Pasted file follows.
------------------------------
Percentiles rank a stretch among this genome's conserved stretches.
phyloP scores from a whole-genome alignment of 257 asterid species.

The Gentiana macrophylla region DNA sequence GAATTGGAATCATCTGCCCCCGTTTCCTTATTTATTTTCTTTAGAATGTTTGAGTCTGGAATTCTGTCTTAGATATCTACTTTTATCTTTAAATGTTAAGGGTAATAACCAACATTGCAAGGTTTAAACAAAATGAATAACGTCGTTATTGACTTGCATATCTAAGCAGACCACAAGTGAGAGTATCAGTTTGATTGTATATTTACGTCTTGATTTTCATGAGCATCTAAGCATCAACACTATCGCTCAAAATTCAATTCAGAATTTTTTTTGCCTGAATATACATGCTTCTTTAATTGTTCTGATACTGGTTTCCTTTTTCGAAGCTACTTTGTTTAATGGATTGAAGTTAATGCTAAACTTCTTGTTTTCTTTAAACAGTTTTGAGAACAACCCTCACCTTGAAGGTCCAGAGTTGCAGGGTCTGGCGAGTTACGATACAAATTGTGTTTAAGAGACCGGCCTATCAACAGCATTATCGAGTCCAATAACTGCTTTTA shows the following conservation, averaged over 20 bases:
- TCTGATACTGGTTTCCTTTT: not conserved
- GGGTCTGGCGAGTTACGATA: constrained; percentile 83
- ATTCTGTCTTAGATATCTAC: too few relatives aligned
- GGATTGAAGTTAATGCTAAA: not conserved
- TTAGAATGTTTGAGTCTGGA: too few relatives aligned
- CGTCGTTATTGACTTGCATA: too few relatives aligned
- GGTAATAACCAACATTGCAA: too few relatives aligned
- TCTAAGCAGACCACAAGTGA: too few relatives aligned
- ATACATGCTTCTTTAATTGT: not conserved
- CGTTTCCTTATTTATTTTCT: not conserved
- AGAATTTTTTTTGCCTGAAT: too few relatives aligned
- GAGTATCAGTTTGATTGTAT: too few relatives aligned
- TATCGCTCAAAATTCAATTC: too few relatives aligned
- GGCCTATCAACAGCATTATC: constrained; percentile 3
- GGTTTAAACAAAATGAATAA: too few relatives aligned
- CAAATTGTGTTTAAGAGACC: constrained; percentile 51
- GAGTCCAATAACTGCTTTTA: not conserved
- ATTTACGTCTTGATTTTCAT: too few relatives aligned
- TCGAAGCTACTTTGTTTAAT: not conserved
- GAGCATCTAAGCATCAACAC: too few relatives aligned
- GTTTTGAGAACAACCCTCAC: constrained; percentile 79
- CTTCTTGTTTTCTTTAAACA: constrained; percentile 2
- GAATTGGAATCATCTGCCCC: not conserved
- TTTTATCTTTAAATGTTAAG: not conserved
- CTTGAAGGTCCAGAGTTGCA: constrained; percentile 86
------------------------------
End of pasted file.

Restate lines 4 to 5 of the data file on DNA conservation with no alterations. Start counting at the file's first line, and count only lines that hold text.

- TCTGATACTGGTTTCCTTTT: not conserved
- GGGTCTGGCGAGTTACGATA: constrained; percentile 83